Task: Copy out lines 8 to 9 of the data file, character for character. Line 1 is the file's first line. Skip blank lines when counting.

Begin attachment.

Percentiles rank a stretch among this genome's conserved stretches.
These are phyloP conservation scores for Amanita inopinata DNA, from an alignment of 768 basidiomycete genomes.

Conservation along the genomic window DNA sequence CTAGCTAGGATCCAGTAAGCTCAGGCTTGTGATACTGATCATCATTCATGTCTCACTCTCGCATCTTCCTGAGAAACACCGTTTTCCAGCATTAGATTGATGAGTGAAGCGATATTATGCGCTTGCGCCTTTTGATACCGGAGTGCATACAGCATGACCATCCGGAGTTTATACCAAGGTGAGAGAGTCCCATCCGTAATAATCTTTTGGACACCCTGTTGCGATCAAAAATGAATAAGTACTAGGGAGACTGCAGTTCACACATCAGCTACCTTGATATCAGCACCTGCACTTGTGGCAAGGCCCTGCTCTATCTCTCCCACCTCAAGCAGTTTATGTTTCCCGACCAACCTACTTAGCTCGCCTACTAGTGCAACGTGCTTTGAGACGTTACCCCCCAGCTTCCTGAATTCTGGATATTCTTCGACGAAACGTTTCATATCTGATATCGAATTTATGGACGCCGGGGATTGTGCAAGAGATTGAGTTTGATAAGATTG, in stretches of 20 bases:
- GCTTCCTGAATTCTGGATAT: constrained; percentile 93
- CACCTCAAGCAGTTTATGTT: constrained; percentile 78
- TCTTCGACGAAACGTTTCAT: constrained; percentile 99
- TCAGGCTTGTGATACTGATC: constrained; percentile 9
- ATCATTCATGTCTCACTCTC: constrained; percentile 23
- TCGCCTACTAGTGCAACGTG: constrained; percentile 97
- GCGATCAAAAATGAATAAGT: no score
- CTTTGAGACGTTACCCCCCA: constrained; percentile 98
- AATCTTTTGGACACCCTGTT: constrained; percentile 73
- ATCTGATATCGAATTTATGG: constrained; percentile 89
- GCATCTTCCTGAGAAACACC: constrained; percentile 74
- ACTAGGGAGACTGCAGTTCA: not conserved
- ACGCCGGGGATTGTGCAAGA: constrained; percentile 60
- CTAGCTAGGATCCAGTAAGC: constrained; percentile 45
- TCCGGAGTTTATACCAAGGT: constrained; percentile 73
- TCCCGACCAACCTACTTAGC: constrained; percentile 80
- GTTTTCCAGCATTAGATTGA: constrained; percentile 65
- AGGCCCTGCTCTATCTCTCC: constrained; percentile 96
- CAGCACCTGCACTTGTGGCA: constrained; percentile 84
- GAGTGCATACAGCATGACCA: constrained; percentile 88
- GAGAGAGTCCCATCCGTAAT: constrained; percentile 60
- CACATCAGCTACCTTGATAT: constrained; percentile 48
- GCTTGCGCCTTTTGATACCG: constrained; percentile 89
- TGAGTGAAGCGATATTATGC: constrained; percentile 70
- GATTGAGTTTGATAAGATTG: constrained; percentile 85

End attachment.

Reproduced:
- ATCATTCATGTCTCACTCTC: constrained; percentile 23
- TCGCCTACTAGTGCAACGTG: constrained; percentile 97